Thursday, June 13, 2024
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    EDITORIAL Content, messaging and payments come together at World Telemedia Marbella

    Last week’s World Telemedia Marbella show really showed how the industry is getting the message about everything from messaging to alt.payments to loyalty to the metaverse. So engaged, in fact, that the nearly 700 delegates were still actively meeting and doing business even after the show had officially closed on Friday afternoon. Some were even swapping cards at the airport that evening.

    And quite right too. It was a stellar event, full of all the people that you need to meet to do business in this business.

    What’s in a name?

    Perhaps the biggest stand-out was the way in which messaging and CPaaS has become so mainstream to the sector so quickly. SMS is far from dead, it accounts for some 92% of all messages sent globally and generates billions of dollars for operators and service providers alike. That is incredible when you think that the remaining 8% covers all other messaging types, including WhatsApp and WeChat, RCS, Line and Telegram.

    It also underpins the growing world of CPaaS. However, CPaaS demands that enterprise users start to tap into all these other messaging service, purely to ‘be where their customers are’ when looking for two-way conversational commerce to get off the ground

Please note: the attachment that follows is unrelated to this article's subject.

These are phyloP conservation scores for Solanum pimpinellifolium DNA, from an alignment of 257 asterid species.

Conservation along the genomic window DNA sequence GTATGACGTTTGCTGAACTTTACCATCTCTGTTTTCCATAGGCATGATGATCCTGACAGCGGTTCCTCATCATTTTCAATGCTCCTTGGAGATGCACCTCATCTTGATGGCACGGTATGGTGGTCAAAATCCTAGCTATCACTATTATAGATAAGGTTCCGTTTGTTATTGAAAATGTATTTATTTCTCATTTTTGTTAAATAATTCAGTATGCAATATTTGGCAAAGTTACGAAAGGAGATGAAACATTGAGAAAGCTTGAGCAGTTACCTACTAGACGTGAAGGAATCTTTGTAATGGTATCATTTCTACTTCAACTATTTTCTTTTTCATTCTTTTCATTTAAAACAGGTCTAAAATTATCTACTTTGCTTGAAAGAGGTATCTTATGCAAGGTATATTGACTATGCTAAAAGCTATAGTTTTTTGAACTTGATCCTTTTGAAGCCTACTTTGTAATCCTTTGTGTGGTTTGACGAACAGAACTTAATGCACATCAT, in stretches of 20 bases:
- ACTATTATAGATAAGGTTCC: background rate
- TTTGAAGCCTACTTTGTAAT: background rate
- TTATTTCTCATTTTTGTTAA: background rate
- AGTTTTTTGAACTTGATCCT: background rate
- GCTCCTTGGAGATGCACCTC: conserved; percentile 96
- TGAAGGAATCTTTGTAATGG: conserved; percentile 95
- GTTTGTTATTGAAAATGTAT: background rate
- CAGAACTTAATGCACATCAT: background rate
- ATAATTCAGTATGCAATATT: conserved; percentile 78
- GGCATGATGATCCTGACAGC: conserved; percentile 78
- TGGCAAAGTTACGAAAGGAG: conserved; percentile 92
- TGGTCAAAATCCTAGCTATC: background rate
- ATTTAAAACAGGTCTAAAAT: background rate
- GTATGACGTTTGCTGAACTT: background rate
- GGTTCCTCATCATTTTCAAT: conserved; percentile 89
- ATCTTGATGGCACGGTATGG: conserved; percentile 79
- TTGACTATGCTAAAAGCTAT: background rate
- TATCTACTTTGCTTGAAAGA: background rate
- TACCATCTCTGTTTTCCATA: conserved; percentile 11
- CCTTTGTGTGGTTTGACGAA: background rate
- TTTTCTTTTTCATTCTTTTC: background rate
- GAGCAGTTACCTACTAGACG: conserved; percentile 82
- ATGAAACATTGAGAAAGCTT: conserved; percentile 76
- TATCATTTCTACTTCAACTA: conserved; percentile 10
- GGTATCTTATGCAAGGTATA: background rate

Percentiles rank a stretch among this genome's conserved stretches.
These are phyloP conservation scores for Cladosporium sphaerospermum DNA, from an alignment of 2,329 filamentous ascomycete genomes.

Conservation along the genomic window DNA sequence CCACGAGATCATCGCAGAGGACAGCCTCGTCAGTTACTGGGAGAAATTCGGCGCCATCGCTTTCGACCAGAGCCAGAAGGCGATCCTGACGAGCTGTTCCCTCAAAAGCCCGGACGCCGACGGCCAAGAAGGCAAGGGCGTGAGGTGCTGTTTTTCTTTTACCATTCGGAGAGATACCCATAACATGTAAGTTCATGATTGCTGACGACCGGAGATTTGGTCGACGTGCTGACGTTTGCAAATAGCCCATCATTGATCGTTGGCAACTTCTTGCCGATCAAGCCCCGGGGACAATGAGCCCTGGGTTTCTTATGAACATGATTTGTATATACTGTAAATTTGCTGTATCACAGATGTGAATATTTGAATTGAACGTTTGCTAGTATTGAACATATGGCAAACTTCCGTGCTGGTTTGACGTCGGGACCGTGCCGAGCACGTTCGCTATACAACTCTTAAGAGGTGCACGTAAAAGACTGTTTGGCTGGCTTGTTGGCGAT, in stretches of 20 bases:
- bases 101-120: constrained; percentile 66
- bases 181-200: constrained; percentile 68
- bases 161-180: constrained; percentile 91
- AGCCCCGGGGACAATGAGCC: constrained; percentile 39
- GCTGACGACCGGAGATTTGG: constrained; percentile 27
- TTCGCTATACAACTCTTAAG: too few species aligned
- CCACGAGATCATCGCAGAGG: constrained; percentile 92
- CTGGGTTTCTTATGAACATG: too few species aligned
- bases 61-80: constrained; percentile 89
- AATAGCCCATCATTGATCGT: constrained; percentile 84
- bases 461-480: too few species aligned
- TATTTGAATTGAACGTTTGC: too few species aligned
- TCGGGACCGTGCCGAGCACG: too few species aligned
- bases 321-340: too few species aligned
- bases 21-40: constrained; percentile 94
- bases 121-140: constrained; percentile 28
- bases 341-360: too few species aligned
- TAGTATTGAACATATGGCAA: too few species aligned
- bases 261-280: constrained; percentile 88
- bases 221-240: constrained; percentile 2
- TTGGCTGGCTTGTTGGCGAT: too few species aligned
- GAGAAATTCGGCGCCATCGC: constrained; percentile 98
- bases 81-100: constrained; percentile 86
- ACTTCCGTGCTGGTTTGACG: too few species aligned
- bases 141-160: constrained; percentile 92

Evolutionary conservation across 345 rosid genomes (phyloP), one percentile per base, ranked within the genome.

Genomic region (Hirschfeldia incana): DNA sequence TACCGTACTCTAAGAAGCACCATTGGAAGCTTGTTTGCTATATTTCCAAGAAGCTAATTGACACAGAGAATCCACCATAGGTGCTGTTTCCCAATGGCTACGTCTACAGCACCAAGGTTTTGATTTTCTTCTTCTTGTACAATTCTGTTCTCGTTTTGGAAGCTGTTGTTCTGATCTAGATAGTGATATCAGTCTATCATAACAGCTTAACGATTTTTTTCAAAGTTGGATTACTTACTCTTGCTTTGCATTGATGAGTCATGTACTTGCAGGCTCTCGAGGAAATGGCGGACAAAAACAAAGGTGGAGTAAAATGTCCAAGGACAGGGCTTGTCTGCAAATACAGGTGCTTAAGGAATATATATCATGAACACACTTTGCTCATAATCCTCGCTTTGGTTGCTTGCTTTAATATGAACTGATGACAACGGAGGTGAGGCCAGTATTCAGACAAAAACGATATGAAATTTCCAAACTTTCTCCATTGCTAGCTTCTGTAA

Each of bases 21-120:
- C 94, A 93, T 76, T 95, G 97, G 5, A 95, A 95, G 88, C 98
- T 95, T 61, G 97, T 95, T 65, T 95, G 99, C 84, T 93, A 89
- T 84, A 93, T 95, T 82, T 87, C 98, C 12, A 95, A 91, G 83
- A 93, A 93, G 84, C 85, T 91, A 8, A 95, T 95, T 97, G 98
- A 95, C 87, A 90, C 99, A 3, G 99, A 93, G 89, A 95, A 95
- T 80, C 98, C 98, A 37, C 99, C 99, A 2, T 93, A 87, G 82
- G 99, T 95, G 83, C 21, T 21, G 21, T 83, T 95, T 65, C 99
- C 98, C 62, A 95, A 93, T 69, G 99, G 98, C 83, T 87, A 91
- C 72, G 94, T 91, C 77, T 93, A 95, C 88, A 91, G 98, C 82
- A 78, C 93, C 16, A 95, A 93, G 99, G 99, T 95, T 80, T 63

But getting businesses to buy into this messaging strategy is tough. They get that they need to be there with this array of messaging channels, but try and sell them a CPaaS system and they will look at you blankly. It just ain’t sexy.

    Which is why MobileSquared’s Nick Lane used the show to launch what he thinks will be the best new name for this: the messageverse.

    Self-proclaimed ‘Messagenaut’ Lane believes that selling the idea of the messageverse – an all encompassing world of messaging that covers all messaging types and treats business-to-consumer messaging (and vice versa) as a whole system of services – is key to getting businesses to buy in to this idea that you can buy in the vast array of messaging you need.

    Others, notably Infobip, believe in the same thing, only they dub it Omni-channel messaging. Infobip was at the show bigging up its CPaaS offering, but as Rafal Nowak says, it needs a more user-friendly name. They have alighted on omni-channel messaging, which again does offer a neat catch all, and are pushing for this to become how the world refers not just to SMS but to the fact that there is just messaging.

    Similarly, HORISEN has trumpeted Enterprise Messaging as its go-to phraseology to do the same thing.

    What is interesting is that CPaaS has now become commoditised enough to need a proper name that can be sold. Be it Messageverse, omni-channel messaging or just Enterprise Messaging, the goal is to get more people using it. And that can only be good for the industry.

    Pay in forward

    Payments were of course also high on the agenda at the show, with billing and payment flows not only coming into their own as more consumers globally buy content on mobile, but also with flows such as DCB increasingly playing a roll in customer acquisition and retention.